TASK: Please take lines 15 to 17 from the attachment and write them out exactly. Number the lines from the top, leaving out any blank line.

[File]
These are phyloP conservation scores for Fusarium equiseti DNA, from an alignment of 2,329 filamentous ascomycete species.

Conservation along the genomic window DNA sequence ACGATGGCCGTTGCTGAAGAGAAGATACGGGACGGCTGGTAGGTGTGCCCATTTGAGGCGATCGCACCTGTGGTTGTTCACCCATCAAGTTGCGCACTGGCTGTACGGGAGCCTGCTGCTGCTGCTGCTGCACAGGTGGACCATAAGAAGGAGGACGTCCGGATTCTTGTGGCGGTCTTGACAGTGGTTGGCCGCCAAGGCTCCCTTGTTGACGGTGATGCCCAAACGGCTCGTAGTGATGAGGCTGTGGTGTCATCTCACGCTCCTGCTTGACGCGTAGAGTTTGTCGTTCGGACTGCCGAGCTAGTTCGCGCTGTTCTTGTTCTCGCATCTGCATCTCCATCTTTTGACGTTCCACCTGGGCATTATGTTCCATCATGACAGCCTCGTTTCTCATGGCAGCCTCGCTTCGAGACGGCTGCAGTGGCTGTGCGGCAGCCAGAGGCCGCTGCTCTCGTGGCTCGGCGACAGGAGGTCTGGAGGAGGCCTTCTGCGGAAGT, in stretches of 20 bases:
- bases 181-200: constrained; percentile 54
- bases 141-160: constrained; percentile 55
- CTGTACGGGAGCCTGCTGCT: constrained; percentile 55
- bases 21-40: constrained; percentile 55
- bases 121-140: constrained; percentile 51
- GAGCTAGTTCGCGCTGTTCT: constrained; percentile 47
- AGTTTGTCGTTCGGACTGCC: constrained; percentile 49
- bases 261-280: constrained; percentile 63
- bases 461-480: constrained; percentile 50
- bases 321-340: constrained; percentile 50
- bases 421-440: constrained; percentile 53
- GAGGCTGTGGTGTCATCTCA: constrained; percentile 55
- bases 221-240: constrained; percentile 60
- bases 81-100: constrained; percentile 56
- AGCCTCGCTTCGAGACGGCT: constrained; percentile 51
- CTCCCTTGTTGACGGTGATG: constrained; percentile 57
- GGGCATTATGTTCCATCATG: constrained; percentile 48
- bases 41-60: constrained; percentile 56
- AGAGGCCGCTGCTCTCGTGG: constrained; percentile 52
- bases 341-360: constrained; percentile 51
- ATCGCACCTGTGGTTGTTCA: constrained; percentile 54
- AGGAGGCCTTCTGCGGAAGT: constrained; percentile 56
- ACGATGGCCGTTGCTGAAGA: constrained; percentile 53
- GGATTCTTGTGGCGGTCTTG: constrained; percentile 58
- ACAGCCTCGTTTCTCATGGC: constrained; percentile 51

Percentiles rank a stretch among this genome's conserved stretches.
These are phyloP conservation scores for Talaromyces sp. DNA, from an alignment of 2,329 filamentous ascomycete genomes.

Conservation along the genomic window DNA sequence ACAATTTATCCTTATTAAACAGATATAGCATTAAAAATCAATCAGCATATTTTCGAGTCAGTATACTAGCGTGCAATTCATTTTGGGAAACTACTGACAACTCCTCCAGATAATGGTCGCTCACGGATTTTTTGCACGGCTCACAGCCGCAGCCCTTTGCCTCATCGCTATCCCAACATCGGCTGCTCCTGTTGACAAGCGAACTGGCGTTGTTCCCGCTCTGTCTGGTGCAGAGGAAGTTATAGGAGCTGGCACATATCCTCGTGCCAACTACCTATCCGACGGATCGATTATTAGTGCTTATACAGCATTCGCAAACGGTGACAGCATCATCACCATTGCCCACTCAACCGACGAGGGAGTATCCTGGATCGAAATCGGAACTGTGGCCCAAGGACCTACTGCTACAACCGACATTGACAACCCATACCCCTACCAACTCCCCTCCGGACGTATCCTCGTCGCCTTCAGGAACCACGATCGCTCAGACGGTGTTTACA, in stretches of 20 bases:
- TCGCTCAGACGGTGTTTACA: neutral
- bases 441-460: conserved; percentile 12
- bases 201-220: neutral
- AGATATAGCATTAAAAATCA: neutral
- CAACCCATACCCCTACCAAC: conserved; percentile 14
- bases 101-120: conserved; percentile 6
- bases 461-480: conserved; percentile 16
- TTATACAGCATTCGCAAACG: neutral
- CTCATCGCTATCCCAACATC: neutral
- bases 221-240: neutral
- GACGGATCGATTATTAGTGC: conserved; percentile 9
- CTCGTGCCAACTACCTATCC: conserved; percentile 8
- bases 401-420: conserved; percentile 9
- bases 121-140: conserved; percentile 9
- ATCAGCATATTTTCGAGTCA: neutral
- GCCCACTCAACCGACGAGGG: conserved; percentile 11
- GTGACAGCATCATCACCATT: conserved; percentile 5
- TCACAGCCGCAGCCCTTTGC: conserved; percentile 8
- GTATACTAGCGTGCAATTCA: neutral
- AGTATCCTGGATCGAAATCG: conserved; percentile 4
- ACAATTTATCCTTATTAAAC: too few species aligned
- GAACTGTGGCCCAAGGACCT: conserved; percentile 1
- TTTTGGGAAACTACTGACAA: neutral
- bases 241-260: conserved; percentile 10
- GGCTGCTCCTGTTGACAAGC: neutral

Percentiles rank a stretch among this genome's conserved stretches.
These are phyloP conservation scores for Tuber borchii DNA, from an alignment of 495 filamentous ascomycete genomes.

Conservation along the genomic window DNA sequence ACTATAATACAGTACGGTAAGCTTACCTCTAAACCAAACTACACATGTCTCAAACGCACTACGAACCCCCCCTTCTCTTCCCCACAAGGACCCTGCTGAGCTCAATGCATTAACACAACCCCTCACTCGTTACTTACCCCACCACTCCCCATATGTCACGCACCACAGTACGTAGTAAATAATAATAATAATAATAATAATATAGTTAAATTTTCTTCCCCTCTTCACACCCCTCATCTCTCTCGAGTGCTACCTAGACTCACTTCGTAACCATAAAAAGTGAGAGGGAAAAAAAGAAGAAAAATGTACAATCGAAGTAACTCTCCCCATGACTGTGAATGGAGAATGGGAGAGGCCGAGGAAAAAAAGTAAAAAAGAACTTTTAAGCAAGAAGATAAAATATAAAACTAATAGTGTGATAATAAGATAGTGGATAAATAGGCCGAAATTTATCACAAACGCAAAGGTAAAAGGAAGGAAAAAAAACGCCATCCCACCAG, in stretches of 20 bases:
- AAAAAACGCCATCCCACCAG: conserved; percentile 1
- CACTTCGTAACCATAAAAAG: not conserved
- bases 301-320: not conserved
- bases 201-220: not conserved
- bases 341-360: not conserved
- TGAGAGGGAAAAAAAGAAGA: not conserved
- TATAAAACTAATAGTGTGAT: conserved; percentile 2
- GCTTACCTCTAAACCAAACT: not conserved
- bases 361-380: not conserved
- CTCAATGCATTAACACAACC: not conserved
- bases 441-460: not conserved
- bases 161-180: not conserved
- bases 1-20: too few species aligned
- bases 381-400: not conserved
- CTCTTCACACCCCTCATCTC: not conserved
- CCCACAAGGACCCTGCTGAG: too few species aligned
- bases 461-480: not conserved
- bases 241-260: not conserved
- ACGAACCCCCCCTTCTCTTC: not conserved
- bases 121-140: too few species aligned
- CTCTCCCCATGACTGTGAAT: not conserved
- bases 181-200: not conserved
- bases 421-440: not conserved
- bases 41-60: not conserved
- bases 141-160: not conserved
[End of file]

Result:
- bases 221-240: constrained; percentile 60
- bases 81-100: constrained; percentile 56
- AGCCTCGCTTCGAGACGGCT: constrained; percentile 51